Fund giant BlackRock has released its stewardship playbook, a rough plan that furthers the industry-rattling pledge for sustainability from its leader Larry Fink earlier this year.
BlackRock, which manages some $7.4 trillion, claims its size allows it to more thoroughly engage with the companies it invests in. Its Wednesday release laid out its corporate engagement priorities for the year. The next shareholder proxy season looms in early April, which will test BlackRock’s commitment to stewardship. Proxies are one process by which shareholders push boards to take actions, and they’ve long divided powerful investors from the less powerful. Among other issues, environmental, social and governance (ESG) topics tend to feature in proxies.
“BlackRock approaches investment stewardship in a strategic, differentiated way,” said Barbara Novick, co-founder and vice chairman of BlackRock, in a release. “We have the capacity to engage companies year-round in meaningful discussions on the specific steps they should be taking to manage long-term risks and opportunities, including increasingly material sustainability issues.”
“We engage on relevant issues with companies regardless of whether or not they have received a shareholder proposal,” she added.
Observers, responding to Fink’s annual letter to CEOs earlier this year, noted a “materially different” stance compared to only one year earlier. Sooner rather than later, Fink said then, sustainable investments that take into account climate change and other factors will deliver better returns. In other words, they’re no longer just a feel-good consideration, but seen as key to delivering the best possible returns to shareholders over the long run.
The proclamation has upped the pressure, at least in the news media, on Fink and team to now deliver. The asset manager is under particular pressure as it remains among the biggest investors in fossil-fuel polluters, including Exxon Mobil Corp. XOM, -10.02% , Royal Dutch Shell RDS.A, -15.74% and BP BP, -14.49% .
Among the stewardship areas in the Wednesday release are: board quality; environmental risk and opportunities; corporate strategy and capital allocation; compensation; and human-capital management.
“BlackRock expects companies to improve how they disclose sustainability-related risks and to demonstrate a plan for and progress on managing material risks and opportunities,” said Michelle Edkins, global head of BlackRock investment stewardship. “Where companies are making progress on these critical issues, we expect to support management and the board. However, given the groundwork laid over the past several years, we will hold directors accountable where we have concerns about lack of progress on managing material sustainability factors or inadequate disclosure on business relevant risks and opportunities.”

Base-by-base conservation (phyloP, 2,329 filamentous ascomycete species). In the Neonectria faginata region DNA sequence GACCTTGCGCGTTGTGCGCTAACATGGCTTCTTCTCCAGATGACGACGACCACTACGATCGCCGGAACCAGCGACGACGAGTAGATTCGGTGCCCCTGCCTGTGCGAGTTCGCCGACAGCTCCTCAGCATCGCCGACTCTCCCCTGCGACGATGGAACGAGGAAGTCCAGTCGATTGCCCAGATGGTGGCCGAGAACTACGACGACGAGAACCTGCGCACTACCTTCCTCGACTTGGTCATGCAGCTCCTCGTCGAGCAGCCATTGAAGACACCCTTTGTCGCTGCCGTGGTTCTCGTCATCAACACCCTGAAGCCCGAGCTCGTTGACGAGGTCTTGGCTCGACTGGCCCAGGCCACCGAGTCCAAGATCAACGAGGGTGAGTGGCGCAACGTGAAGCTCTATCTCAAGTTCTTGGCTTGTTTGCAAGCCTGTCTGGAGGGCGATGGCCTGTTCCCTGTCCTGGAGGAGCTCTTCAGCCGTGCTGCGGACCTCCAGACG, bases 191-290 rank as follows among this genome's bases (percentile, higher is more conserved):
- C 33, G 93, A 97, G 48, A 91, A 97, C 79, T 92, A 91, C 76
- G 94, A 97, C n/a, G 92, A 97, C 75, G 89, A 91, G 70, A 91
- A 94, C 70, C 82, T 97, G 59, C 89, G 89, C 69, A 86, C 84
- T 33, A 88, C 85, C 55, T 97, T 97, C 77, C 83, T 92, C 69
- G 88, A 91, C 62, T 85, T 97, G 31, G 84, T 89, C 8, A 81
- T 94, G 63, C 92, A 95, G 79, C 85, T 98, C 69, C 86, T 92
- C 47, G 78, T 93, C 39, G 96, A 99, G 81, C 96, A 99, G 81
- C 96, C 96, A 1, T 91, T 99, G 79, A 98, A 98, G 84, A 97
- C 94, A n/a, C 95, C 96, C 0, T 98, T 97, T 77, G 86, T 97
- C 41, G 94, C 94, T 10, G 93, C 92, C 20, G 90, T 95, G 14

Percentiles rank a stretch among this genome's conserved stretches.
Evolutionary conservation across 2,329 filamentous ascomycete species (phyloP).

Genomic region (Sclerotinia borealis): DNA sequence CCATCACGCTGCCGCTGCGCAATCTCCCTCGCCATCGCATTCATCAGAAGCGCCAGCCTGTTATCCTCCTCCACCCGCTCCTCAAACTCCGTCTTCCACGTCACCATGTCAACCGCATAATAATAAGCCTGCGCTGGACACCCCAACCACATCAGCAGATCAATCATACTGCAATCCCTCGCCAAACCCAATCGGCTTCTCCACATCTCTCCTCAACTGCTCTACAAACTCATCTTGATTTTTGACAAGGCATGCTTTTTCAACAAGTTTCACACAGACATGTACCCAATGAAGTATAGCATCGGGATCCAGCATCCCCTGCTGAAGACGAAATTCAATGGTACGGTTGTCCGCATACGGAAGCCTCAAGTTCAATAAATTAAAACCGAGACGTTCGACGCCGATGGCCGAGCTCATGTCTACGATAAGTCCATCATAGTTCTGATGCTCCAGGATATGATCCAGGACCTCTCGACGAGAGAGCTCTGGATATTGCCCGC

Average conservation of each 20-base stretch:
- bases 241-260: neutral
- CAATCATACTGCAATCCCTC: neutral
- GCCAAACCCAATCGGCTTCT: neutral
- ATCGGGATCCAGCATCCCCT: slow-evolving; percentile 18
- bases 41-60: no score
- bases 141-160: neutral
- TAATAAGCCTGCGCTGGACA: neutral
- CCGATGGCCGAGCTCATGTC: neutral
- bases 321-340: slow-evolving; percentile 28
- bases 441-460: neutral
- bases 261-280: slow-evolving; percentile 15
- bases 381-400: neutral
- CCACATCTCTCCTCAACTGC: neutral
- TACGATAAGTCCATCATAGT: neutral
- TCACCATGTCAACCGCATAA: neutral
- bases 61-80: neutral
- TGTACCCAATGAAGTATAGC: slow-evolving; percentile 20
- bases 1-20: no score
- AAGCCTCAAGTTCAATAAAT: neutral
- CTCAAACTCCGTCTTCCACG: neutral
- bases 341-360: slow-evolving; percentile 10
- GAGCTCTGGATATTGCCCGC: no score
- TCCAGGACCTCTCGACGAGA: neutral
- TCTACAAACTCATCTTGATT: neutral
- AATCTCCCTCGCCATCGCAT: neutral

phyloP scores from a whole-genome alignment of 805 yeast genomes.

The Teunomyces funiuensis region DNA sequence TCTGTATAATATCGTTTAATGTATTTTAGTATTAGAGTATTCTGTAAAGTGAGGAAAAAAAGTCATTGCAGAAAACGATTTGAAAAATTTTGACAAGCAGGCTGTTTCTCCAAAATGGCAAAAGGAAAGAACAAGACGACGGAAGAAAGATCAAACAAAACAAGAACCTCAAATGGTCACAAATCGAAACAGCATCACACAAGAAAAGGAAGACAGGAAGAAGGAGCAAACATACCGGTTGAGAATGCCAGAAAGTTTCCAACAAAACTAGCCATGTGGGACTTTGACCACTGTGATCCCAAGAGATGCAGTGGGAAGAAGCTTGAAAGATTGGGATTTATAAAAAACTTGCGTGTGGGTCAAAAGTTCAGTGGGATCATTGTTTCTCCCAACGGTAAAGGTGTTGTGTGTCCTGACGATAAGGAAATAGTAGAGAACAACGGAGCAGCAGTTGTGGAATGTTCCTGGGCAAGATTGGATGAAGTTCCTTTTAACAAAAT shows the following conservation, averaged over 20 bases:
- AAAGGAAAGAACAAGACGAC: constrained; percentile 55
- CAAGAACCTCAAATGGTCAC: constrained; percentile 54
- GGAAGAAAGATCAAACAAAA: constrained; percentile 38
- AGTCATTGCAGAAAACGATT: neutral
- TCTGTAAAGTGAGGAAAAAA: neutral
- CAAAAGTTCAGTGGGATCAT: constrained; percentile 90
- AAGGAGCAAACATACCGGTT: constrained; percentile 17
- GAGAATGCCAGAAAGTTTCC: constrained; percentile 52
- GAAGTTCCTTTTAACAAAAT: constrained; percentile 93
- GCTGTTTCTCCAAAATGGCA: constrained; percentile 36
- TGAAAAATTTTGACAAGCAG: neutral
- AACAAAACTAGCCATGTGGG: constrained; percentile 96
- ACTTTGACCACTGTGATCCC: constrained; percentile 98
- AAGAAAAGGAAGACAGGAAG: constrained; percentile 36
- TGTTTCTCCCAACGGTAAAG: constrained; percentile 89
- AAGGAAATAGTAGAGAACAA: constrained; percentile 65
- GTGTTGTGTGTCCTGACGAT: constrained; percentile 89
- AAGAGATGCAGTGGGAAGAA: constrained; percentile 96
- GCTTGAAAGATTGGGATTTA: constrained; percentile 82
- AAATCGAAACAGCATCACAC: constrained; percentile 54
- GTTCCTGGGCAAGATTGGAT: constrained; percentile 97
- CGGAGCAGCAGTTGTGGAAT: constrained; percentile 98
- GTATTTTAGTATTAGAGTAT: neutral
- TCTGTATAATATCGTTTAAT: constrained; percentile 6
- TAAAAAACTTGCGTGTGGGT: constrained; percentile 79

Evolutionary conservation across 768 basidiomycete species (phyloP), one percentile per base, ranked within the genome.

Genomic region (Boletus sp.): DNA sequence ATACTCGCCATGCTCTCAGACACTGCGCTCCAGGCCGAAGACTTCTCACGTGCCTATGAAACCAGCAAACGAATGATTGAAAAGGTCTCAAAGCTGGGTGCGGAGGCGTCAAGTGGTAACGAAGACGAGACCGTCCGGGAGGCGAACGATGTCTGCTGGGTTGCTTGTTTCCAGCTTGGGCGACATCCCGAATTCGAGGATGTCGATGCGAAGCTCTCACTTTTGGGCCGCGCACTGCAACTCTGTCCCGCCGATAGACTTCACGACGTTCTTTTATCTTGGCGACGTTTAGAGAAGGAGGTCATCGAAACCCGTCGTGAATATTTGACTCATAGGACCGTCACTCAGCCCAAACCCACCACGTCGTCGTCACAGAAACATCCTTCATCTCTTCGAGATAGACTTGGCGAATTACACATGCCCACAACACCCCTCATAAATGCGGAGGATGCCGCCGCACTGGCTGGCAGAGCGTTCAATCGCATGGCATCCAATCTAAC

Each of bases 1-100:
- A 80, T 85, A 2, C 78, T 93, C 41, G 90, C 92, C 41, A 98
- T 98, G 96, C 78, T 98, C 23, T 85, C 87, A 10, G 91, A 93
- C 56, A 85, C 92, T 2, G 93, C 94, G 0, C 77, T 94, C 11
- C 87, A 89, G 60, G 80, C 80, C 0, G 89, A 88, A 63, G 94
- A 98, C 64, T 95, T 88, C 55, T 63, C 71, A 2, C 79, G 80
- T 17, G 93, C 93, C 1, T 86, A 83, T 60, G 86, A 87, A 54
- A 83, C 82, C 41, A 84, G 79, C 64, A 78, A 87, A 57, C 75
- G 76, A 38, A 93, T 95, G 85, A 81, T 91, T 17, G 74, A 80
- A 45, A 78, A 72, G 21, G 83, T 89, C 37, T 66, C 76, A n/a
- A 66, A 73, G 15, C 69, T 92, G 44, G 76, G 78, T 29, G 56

BlackRock’s size also brings greater responsibility. Its investment-stewardship team, although the largest among fund managers, numbers less than 50, meaning each member is responsible for as many as 500 companies. Rivals Vanguard Group has a stewardship team of 35 people, State Street Global Advisors has 12, Legal & General Investment Management has 16 and JPMorgan Asset Management has eight, by comparison.
BlackRock is moving forward with its stewardship initiative at the same time the Securities and Exchange Commission has solicited public comment on two proposed rules that would reform corporate proxy voting.
One rule would require more transparency from proxy advisory firms that vote shares for institutional investors. The other rule would disqualify ballot resolutions that an overwhelming majority of shareholders repeatedly reject.
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Both rules are intended to make public ownership less onerous and less vulnerable to manipulation by special interests, their proponents argue.
But advocates for individual investors, including the American Securities Association (ASA), want the regulators to pump the brakes. ASA in a public comment on the proposed SEC rules have urged that big asset managers like BlackRock deserve scrutiny too.
Passive index equity funds comprise more than half of the $8.5 trillion in U.S. equity funds, and nine in 10 public companies count BlackRock BLK, -3.46% , Vanguard or State Street STT, -9.43% as their largest shareholder.
One ASA concern is what it calls “groupthink” among asset managers, proxy firms and pension funds. Many now vote in lockstep on environmental, social and governance (ESG) issues, notes the Wall Street Journal editorial board, which has said Fink’s stand has brought regulatory backlash.
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